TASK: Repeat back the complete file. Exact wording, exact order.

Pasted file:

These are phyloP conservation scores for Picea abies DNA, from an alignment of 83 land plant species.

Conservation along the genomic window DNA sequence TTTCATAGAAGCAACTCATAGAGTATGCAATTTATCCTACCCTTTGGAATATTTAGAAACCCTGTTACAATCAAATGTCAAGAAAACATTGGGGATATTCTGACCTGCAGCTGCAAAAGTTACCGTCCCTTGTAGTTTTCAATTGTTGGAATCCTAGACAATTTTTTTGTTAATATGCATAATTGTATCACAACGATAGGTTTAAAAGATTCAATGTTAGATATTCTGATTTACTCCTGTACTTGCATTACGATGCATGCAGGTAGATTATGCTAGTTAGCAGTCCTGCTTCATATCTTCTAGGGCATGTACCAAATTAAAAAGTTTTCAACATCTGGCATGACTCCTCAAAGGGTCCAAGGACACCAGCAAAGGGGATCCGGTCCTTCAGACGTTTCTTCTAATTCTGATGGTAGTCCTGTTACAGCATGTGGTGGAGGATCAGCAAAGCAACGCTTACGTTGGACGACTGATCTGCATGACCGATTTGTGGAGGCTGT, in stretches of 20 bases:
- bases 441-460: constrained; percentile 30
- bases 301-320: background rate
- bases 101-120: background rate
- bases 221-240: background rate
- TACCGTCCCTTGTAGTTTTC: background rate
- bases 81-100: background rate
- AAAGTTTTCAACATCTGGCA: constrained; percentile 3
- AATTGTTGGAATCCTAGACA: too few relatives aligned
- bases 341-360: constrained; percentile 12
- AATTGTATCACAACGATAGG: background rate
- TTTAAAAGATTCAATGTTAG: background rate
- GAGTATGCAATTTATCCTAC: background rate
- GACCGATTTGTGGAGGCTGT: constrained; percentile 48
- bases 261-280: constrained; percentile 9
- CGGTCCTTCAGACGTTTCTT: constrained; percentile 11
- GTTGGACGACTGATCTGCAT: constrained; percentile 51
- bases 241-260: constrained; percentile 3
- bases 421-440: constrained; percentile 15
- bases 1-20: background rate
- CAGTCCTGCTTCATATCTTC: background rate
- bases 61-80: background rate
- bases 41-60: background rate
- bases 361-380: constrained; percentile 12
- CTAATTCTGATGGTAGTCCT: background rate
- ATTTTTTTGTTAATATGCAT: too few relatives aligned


These are phyloP conservation scores for Picea abies DNA, from an alignment of 83 land plant species.

Conservation along the genomic window DNA sequence TTTCATAGAAGCAACTCATAGAGTATGCAATTTATCCTACCCTTTGGAATATTTAGAAACCCTGTTACAATCAAATGTCAAGAAAACATTGGGGATATTCTGACCTGCAGCTGCAAAAGTTACCGTCCCTTGTAGTTTTCAATTGTTGGAATCCTAGACAATTTTTTTGTTAATATGCATAATTGTATCACAACGATAGGTTTAAAAGATTCAATGTTAGATATTCTGATTTACTCCTGTACTTGCATTACGATGCATGCAGGTAGATTATGCTAGTTAGCAGTCCTGCTTCATATCTTCTAGGGCATGTACCAAATTAAAAAGTTTTCAACATCTGGCATGACTCCTCAAAGGGTCCAAGGACACCAGCAAAGGGGATCCGGTCCTTCAGACGTTTCTTCTAATTCTGATGGTAGTCCTGTTACAGCATGTGGTGGAGGATCAGCAAAGCAACGCTTACGTTGGACGACTGATCTGCATGACCGATTTGTGGAGGCTGT, in stretches of 20 bases:
- bases 441-460: constrained; percentile 30
- bases 301-320: background rate
- bases 101-120: background rate
- bases 221-240: background rate
- TACCGTCCCTTGTAGTTTTC: background rate
- bases 81-100: background rate
- AAAGTTTTCAACATCTGGCA: constrained; percentile 3
- AATTGTTGGAATCCTAGACA: too few relatives aligned
- bases 341-360: constrained; percentile 12
- AATTGTATCACAACGATAGG: background rate
- TTTAAAAGATTCAATGTTAG: background rate
- GAGTATGCAATTTATCCTAC: background rate
- GACCGATTTGTGGAGGCTGT: constrained; percentile 48
- bases 261-280: constrained; percentile 9
- CGGTCCTTCAGACGTTTCTT: constrained; percentile 11
- GTTGGACGACTGATCTGCAT: constrained; percentile 51
- bases 241-260: constrained; percentile 3
- bases 421-440: constrained; percentile 15
- bases 1-20: background rate
- CAGTCCTGCTTCATATCTTC: background rate
- bases 61-80: background rate
- bases 41-60: background rate
- bases 361-380: constrained; percentile 12
- CTAATTCTGATGGTAGTCCT: background rate
- ATTTTTTTGTTAATATGCAT: too few relatives aligned